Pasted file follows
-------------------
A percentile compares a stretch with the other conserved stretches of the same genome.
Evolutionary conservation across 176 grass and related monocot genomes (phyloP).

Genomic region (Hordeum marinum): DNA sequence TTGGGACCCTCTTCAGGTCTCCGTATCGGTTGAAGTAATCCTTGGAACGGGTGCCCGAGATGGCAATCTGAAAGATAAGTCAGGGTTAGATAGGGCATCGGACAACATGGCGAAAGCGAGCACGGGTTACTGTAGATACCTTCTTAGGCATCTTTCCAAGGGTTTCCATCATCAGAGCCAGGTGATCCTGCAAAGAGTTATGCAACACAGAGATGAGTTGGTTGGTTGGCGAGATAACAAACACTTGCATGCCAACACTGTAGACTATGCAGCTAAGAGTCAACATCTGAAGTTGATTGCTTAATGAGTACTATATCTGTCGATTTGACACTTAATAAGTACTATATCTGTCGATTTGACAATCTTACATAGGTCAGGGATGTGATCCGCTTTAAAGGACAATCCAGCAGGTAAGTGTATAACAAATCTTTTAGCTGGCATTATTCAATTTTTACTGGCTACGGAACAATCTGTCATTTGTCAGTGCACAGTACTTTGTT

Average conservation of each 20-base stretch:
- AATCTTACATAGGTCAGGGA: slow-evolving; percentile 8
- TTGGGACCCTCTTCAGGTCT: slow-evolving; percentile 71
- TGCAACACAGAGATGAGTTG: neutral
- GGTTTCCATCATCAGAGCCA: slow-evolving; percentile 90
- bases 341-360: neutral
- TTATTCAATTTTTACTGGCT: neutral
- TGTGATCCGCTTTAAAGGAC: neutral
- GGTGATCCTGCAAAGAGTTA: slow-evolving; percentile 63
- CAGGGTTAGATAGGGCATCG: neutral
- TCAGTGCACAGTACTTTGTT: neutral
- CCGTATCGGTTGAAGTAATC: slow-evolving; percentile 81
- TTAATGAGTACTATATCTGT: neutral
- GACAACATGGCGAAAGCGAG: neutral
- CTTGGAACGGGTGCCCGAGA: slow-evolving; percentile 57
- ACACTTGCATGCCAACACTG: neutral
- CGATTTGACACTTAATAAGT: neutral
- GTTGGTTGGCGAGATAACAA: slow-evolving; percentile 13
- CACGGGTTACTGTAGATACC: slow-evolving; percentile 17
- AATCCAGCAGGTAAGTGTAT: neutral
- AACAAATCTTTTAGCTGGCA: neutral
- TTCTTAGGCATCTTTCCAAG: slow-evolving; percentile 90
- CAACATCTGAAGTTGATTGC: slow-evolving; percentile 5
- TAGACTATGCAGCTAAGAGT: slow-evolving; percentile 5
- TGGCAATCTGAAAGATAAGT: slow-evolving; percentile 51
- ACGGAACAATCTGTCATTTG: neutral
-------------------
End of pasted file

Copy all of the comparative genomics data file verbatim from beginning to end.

A percentile compares a stretch with the other conserved stretches of the same genome.
Evolutionary conservation across 176 grass and related monocot genomes (phyloP).

Genomic region (Hordeum marinum): DNA sequence TTGGGACCCTCTTCAGGTCTCCGTATCGGTTGAAGTAATCCTTGGAACGGGTGCCCGAGATGGCAATCTGAAAGATAAGTCAGGGTTAGATAGGGCATCGGACAACATGGCGAAAGCGAGCACGGGTTACTGTAGATACCTTCTTAGGCATCTTTCCAAGGGTTTCCATCATCAGAGCCAGGTGATCCTGCAAAGAGTTATGCAACACAGAGATGAGTTGGTTGGTTGGCGAGATAACAAACACTTGCATGCCAACACTGTAGACTATGCAGCTAAGAGTCAACATCTGAAGTTGATTGCTTAATGAGTACTATATCTGTCGATTTGACACTTAATAAGTACTATATCTGTCGATTTGACAATCTTACATAGGTCAGGGATGTGATCCGCTTTAAAGGACAATCCAGCAGGTAAGTGTATAACAAATCTTTTAGCTGGCATTATTCAATTTTTACTGGCTACGGAACAATCTGTCATTTGTCAGTGCACAGTACTTTGTT

Average conservation of each 20-base stretch:
- AATCTTACATAGGTCAGGGA: slow-evolving; percentile 8
- TTGGGACCCTCTTCAGGTCT: slow-evolving; percentile 71
- TGCAACACAGAGATGAGTTG: neutral
- GGTTTCCATCATCAGAGCCA: slow-evolving; percentile 90
- bases 341-360: neutral
- TTATTCAATTTTTACTGGCT: neutral
- TGTGATCCGCTTTAAAGGAC: neutral
- GGTGATCCTGCAAAGAGTTA: slow-evolving; percentile 63
- CAGGGTTAGATAGGGCATCG: neutral
- TCAGTGCACAGTACTTTGTT: neutral
- CCGTATCGGTTGAAGTAATC: slow-evolving; percentile 81
- TTAATGAGTACTATATCTGT: neutral
- GACAACATGGCGAAAGCGAG: neutral
- CTTGGAACGGGTGCCCGAGA: slow-evolving; percentile 57
- ACACTTGCATGCCAACACTG: neutral
- CGATTTGACACTTAATAAGT: neutral
- GTTGGTTGGCGAGATAACAA: slow-evolving; percentile 13
- CACGGGTTACTGTAGATACC: slow-evolving; percentile 17
- AATCCAGCAGGTAAGTGTAT: neutral
- AACAAATCTTTTAGCTGGCA: neutral
- TTCTTAGGCATCTTTCCAAG: slow-evolving; percentile 90
- CAACATCTGAAGTTGATTGC: slow-evolving; percentile 5
- TAGACTATGCAGCTAAGAGT: slow-evolving; percentile 5
- TGGCAATCTGAAAGATAAGT: slow-evolving; percentile 51
- ACGGAACAATCTGTCATTTG: neutral